- On October 4 at 2:30 EST, the Supreme Court Historical Society is hosting a “First Monday in October” event with “a conversation between Professors Farah Peterson and Mark Killenbeck on the Supreme Court's October 1821 Term.” It is free and open to the public and will be recorded and posted to the Society's YouTube channel later that day. Details here.
- "The Department of History at Temple University invites applications for a tenure track assistant professorship in the field of race and racism in crime, policing, and incarceration in the United States since 1787." More.
- From the Washington Post's "Made by History" section: Anna O. Law ( on "The myth of ‘open borders’"; Josh Lauer (University of New Hampshire) and "Modern capitalism is inseparable from surveillance"; Robert Fleegler (University of Mississippi), "A win in the courts could backfire on the antiabortion movement"; and more.
- We’re so sorry we missed it: It was “Talk Like a Pirate's (Lawyer) Day” at the law library of the Loudoun County Public Library yesterday. “Avast, ye Matey! Visit the Law Library and learn about the colorful legal history of pirates in Virginia while enjoying rum-flavored treats for all ages.”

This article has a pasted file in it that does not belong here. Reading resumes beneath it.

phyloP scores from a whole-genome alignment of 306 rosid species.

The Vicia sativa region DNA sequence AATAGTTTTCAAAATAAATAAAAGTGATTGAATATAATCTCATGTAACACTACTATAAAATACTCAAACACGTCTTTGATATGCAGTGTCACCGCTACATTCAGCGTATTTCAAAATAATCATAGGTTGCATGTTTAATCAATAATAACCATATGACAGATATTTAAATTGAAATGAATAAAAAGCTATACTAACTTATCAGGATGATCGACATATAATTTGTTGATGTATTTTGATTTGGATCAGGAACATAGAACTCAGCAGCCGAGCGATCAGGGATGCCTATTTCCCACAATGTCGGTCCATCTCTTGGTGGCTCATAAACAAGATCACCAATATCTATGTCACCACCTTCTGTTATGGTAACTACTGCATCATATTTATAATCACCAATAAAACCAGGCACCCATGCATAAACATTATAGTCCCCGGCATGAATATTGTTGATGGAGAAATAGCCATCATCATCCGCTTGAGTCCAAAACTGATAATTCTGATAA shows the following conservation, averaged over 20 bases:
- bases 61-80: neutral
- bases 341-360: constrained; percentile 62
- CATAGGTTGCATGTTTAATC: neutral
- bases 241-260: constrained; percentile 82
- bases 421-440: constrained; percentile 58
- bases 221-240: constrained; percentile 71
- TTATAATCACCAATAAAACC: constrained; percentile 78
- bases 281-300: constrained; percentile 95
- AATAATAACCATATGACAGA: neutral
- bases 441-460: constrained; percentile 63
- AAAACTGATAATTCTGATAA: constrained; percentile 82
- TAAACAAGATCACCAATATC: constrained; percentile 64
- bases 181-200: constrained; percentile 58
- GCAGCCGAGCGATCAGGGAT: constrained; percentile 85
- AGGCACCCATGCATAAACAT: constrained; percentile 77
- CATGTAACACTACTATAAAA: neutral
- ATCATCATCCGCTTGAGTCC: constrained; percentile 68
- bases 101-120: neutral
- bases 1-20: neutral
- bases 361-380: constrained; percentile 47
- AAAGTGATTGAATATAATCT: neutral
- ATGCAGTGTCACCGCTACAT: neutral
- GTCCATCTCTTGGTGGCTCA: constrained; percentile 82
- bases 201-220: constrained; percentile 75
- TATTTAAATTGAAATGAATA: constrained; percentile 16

- From the Historical Society of the New York Courts: "Did you know that many of the giants of NY law, including William Nelson Cromwell, Samuel Untermyer, and even Charles Evans Hughes, have their final resting places in Woodlawn Cemetery? Join us and our panel of descendants as we share little known stories about these important lawyers and judges and discuss their impact on the law today." More.
- My Georgetown Law colleague Laura K. Donahue has posted to SSRN her history-laden amicus curiae brief in FBI v. Fazaga (U.S. No. 20-828) on "the origins and evolution of the state-secrets privilege." DRE.
- Here’s a report of “Just Read It! A Dialogue About the US Constitution,” an event sponsored by the History of Ideas Program at Brandeis University. Participants included Boston College’s Kenneth Kersch and Brandeis's Michael Willrich. And here's another.
- Another Constitution Day event: Sonu Bedi on the “The Science of the Constitution: The Supreme Court and a Practice of Disagreement" at Dartmouth College.
- History Professor Uncovers Missing Parts of a Prominent Life: UConn’s notice of Cornelia Dayton’s research on “the later years of poet Phillis Wheatley Peters.
- From the web-based Journal of the American Revolution, Haimo Li on Thomas Jefferson's readings of Lord Bolingbroke's constitutional and political ideas.
Weekend Roundup is a weekly feature compiled by all the Legal History bloggers.